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How astronauts deal with the boring parts of being in space

Former NASA astronaut Leland Melvin airs some dirty laundry about, well, dirty laundry.

leland melvin
leland melvin
Former NASA astronaut Leland Melvin at a speaking event.NASA/Carla Cioffi

Mundane tasks suddenly become extremely complex in space. I spoke with former NASA astronaut Leland Melvin, who flew two missions to space, to learn about how astronauts handle the day-to-day. Here are a few of the highlights.

When it comes to everyday, mundane tasks you needed to relearn to do in space, what are some of the things that first stood out to you? 

When you go up, all of your clothes are shrink-wrapped—all the air is sucked out. And when you undo the vacuum seal, you’ve now got to stuff those shirts back in your locker. You have to think about trying to figure out “How do I get this thing in there?” Stuff is now starting to float around you. Most of the time when you lose something, you look up and it’s just floating above you. 

Cleanliness was also a big thing. You work out regularly in space like you do on Earth, but up there you have what I like to call this “running shorts gantlet” of used gym shirts and shorts and sports bras just floating around, and you're trying to get yourself as small as possible to get through [this corridor] without having something wipe you in the face or your mouth or your eyes.

When I was shaving, I had to go up to where the air is getting filtered and there’s a positive airflow, so that my little shavings would just go up into the filters. Because you don’t want these little hair particles to get in your eye. This type of stuff is mundane like it is on Earth, but it’s mundane with a twist in the face.

Is there training at NASA or elsewhere for this kind of stuff?

There are analogues of the space station and the modules to prepare you for how to handle things. You go see how you’re going to do the so-called mundane things you’ll be doing in space. And when it comes to figuring out how you’ll do these things in space, there’s the parabolic flights you go on, where you experience weightlessness for 25 seconds at a time. 

But we never really take weightlessness training to do other things, like cleaning your teeth. So you really have to figure that out, make that connection from your zero-G training to the actual working and living in space. And I think most people make that transition fairly quickly. People will have to figure these things out. I think once you visualize the environment you’re going into and have had some zero-G training, then you have this thought exercise on how you do this in microgravity. And I think those are the people that really get it quickly, because you’ve already kind of done it from visualization.

One of the reasons we’re talking about this is that Tide just announced a new partnership with NASA to develop and test out detergent that could be used to clean items in water-scarce environments. Astronauts might finally be able to do laundry in space. This seems like small stuff, but why does it matter to astronauts and to future space travel?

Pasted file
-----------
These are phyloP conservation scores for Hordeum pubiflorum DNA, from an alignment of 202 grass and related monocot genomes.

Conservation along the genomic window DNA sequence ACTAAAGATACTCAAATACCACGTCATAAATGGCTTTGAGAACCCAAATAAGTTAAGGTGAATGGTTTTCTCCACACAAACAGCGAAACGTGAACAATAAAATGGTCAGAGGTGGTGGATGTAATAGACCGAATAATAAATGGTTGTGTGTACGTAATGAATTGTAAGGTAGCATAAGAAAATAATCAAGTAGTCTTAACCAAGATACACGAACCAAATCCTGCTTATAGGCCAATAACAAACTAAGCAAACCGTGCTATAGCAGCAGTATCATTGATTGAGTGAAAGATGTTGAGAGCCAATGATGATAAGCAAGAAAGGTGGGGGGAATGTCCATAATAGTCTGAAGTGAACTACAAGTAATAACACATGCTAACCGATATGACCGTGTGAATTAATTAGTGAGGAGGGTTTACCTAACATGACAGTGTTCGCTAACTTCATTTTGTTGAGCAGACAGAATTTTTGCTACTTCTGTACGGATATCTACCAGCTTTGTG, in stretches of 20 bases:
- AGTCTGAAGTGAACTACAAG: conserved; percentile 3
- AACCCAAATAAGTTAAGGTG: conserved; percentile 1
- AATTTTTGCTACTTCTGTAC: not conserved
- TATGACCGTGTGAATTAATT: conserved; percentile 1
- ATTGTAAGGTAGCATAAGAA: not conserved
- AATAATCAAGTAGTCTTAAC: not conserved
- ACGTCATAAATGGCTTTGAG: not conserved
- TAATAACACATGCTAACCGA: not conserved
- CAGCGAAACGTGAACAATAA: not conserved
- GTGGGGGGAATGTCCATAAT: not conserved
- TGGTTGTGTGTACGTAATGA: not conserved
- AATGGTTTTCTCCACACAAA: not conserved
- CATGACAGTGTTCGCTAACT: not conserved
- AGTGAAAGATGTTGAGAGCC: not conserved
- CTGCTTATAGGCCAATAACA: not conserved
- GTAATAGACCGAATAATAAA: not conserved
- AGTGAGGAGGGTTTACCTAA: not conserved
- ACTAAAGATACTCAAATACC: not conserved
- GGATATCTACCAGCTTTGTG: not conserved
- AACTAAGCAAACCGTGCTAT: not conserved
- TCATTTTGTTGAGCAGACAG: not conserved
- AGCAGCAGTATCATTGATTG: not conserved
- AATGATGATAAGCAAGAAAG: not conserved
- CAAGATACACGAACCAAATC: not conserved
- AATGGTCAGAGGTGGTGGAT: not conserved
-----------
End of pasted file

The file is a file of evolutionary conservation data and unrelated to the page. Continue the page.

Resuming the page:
We throw away our clothes in space, because we don’t clean them. When we’re finally going on future lunar or Martian missions, or one day when we’re even further out, we won’t be able to throw anything away. We’ll have to reuse everything. And I think that’s critical for exploration. Washing clothes would seem mundane, but it’s life. It’s a must-have for the future of exploration. Or we’re not going to have enough clothes to exercise and work out in and do our jobs.

There are a ton of new opportunities coming up for civilians to go into space. How do you anticipate astronaut training evolving and transforming to accommodate these kinds of people? What could new technologies like VR do? 

There’s a company called Star Harbor Space Academy that’s looking to have a Natural Buoyancy Laboratory for training people for space, along with zero-G flights in an airplane, robotics, and even VR. I mean, what if you had a VR suit that gave you the tactile sensations, the smell, the temperature—all the senses that you have to be excited by what you’re perceiving as the experience of space? Like if you’re doing a spacewalk, and you’re going out in this suit, you open the door, and you’re feeling the sun is there. That’s 250 degrees Fahrenheit, right? This immersive experience—that would be a great tool for helping people train.

Is there any major advice you have for the civilians who are going to be going on these missions?

Self-care before group care: you take care of your stuff first, before you try to go help anyone else. Because what’s going to happen is you’ve got to go work the robotic arm while someone’s on the end of it, or tasks like that. But now suddenly you’re worried about “Hey, did I put my shirts back in here? Did I get the right thing that I need? Did I do all my stuff?” So take care of your own personal space, your gear, your hygiene, all of that stuff as quickly as you can. And then if you can help someone, then do it then. 

The other thing is visualization. I would close my eyes and say, “Okay, I’m transitioning from the space shuttle through the hatch through the space station. I’m rotating around 180 degrees …” It’s like what we did when I was playing football: we would go through this whole paper exercise of me running the route, catching the ball, making the touchdown. And you can do the same thing in space for something like working the robotic arm: “I am moving the translational hand controller out, and the payload is moving this way I’m moving …” And I think that’s something that I think civilians that are coming up should start doing.

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